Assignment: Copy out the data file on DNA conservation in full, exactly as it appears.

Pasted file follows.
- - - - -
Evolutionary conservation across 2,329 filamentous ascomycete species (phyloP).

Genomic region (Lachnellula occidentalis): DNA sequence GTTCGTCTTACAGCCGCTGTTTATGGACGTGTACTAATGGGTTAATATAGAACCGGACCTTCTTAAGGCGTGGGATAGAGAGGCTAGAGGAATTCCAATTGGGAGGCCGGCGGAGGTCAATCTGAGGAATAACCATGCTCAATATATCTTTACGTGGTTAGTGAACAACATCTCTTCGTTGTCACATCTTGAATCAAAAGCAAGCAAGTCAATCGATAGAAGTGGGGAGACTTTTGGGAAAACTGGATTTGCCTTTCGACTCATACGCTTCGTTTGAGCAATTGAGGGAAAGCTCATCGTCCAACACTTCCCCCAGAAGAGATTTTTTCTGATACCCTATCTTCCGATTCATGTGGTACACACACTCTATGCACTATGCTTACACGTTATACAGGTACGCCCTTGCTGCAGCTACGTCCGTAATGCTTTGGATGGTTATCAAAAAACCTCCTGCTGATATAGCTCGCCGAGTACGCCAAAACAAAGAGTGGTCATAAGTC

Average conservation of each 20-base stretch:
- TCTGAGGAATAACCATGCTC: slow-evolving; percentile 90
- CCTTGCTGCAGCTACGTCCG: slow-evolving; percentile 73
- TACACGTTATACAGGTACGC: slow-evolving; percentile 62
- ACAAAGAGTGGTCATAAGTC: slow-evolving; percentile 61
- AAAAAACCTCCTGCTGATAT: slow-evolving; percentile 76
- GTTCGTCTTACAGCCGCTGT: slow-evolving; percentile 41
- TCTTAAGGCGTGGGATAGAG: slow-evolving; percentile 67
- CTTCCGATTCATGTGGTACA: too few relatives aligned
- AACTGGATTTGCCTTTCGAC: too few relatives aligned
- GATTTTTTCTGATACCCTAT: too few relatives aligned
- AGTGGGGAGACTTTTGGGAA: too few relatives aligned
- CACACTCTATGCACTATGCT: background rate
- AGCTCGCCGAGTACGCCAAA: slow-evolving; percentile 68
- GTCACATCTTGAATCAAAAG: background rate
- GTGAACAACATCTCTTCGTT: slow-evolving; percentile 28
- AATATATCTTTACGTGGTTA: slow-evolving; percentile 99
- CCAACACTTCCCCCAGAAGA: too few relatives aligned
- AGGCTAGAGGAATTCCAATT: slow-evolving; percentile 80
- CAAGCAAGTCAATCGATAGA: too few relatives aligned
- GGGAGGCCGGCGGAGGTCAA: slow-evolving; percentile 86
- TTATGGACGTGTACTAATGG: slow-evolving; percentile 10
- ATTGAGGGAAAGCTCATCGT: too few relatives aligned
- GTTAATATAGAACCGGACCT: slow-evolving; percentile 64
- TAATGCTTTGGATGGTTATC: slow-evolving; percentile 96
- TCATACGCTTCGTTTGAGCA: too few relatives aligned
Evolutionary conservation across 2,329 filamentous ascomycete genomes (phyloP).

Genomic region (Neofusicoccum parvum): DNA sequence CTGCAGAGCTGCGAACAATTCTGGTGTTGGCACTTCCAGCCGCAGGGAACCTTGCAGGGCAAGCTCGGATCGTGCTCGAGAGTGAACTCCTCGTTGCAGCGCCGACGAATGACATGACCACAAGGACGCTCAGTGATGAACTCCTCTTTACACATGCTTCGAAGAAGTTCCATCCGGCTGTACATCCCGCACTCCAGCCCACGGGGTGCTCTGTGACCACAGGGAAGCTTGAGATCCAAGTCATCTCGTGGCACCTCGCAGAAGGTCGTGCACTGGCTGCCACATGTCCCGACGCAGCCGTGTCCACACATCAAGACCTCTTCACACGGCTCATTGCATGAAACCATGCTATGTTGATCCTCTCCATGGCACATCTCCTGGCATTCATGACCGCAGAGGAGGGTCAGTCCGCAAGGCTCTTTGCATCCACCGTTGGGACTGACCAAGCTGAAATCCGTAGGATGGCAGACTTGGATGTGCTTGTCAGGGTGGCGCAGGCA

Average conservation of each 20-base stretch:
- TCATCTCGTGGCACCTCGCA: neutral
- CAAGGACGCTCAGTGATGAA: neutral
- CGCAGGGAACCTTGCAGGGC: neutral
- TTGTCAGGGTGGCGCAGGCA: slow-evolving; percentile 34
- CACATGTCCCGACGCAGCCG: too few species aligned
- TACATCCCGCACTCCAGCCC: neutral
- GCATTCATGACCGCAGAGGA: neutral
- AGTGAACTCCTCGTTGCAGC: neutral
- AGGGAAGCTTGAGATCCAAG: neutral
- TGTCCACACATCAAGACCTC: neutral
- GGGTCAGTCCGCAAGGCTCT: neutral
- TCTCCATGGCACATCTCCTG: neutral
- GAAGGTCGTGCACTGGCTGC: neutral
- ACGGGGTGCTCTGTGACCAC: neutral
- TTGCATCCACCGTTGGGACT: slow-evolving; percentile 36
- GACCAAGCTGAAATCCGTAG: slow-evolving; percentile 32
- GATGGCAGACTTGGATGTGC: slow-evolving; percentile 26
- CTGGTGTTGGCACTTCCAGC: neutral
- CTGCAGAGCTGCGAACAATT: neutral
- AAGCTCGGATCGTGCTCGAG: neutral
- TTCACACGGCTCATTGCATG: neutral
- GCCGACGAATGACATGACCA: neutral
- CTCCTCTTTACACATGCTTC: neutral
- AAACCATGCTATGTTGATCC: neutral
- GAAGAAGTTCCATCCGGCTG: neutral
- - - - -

Evolutionary conservation across 2,329 filamentous ascomycete species (phyloP).

Genomic region (Lachnellula occidentalis): DNA sequence GTTCGTCTTACAGCCGCTGTTTATGGACGTGTACTAATGGGTTAATATAGAACCGGACCTTCTTAAGGCGTGGGATAGAGAGGCTAGAGGAATTCCAATTGGGAGGCCGGCGGAGGTCAATCTGAGGAATAACCATGCTCAATATATCTTTACGTGGTTAGTGAACAACATCTCTTCGTTGTCACATCTTGAATCAAAAGCAAGCAAGTCAATCGATAGAAGTGGGGAGACTTTTGGGAAAACTGGATTTGCCTTTCGACTCATACGCTTCGTTTGAGCAATTGAGGGAAAGCTCATCGTCCAACACTTCCCCCAGAAGAGATTTTTTCTGATACCCTATCTTCCGATTCATGTGGTACACACACTCTATGCACTATGCTTACACGTTATACAGGTACGCCCTTGCTGCAGCTACGTCCGTAATGCTTTGGATGGTTATCAAAAAACCTCCTGCTGATATAGCTCGCCGAGTACGCCAAAACAAAGAGTGGTCATAAGTC

Average conservation of each 20-base stretch:
- TCTGAGGAATAACCATGCTC: slow-evolving; percentile 90
- CCTTGCTGCAGCTACGTCCG: slow-evolving; percentile 73
- TACACGTTATACAGGTACGC: slow-evolving; percentile 62
- ACAAAGAGTGGTCATAAGTC: slow-evolving; percentile 61
- AAAAAACCTCCTGCTGATAT: slow-evolving; percentile 76
- GTTCGTCTTACAGCCGCTGT: slow-evolving; percentile 41
- TCTTAAGGCGTGGGATAGAG: slow-evolving; percentile 67
- CTTCCGATTCATGTGGTACA: too few relatives aligned
- AACTGGATTTGCCTTTCGAC: too few relatives aligned
- GATTTTTTCTGATACCCTAT: too few relatives aligned
- AGTGGGGAGACTTTTGGGAA: too few relatives aligned
- CACACTCTATGCACTATGCT: background rate
- AGCTCGCCGAGTACGCCAAA: slow-evolving; percentile 68
- GTCACATCTTGAATCAAAAG: background rate
- GTGAACAACATCTCTTCGTT: slow-evolving; percentile 28
- AATATATCTTTACGTGGTTA: slow-evolving; percentile 99
- CCAACACTTCCCCCAGAAGA: too few relatives aligned
- AGGCTAGAGGAATTCCAATT: slow-evolving; percentile 80
- CAAGCAAGTCAATCGATAGA: too few relatives aligned
- GGGAGGCCGGCGGAGGTCAA: slow-evolving; percentile 86
- TTATGGACGTGTACTAATGG: slow-evolving; percentile 10
- ATTGAGGGAAAGCTCATCGT: too few relatives aligned
- GTTAATATAGAACCGGACCT: slow-evolving; percentile 64
- TAATGCTTTGGATGGTTATC: slow-evolving; percentile 96
- TCATACGCTTCGTTTGAGCA: too few relatives aligned
Evolutionary conservation across 2,329 filamentous ascomycete genomes (phyloP).

Genomic region (Neofusicoccum parvum): DNA sequence CTGCAGAGCTGCGAACAATTCTGGTGTTGGCACTTCCAGCCGCAGGGAACCTTGCAGGGCAAGCTCGGATCGTGCTCGAGAGTGAACTCCTCGTTGCAGCGCCGACGAATGACATGACCACAAGGACGCTCAGTGATGAACTCCTCTTTACACATGCTTCGAAGAAGTTCCATCCGGCTGTACATCCCGCACTCCAGCCCACGGGGTGCTCTGTGACCACAGGGAAGCTTGAGATCCAAGTCATCTCGTGGCACCTCGCAGAAGGTCGTGCACTGGCTGCCACATGTCCCGACGCAGCCGTGTCCACACATCAAGACCTCTTCACACGGCTCATTGCATGAAACCATGCTATGTTGATCCTCTCCATGGCACATCTCCTGGCATTCATGACCGCAGAGGAGGGTCAGTCCGCAAGGCTCTTTGCATCCACCGTTGGGACTGACCAAGCTGAAATCCGTAGGATGGCAGACTTGGATGTGCTTGTCAGGGTGGCGCAGGCA

Average conservation of each 20-base stretch:
- TCATCTCGTGGCACCTCGCA: neutral
- CAAGGACGCTCAGTGATGAA: neutral
- CGCAGGGAACCTTGCAGGGC: neutral
- TTGTCAGGGTGGCGCAGGCA: slow-evolving; percentile 34
- CACATGTCCCGACGCAGCCG: too few species aligned
- TACATCCCGCACTCCAGCCC: neutral
- GCATTCATGACCGCAGAGGA: neutral
- AGTGAACTCCTCGTTGCAGC: neutral
- AGGGAAGCTTGAGATCCAAG: neutral
- TGTCCACACATCAAGACCTC: neutral
- GGGTCAGTCCGCAAGGCTCT: neutral
- TCTCCATGGCACATCTCCTG: neutral
- GAAGGTCGTGCACTGGCTGC: neutral
- ACGGGGTGCTCTGTGACCAC: neutral
- TTGCATCCACCGTTGGGACT: slow-evolving; percentile 36
- GACCAAGCTGAAATCCGTAG: slow-evolving; percentile 32
- GATGGCAGACTTGGATGTGC: slow-evolving; percentile 26
- CTGGTGTTGGCACTTCCAGC: neutral
- CTGCAGAGCTGCGAACAATT: neutral
- AAGCTCGGATCGTGCTCGAG: neutral
- TTCACACGGCTCATTGCATG: neutral
- GCCGACGAATGACATGACCA: neutral
- CTCCTCTTTACACATGCTTC: neutral
- AAACCATGCTATGTTGATCC: neutral
- GAAGAAGTTCCATCCGGCTG: neutral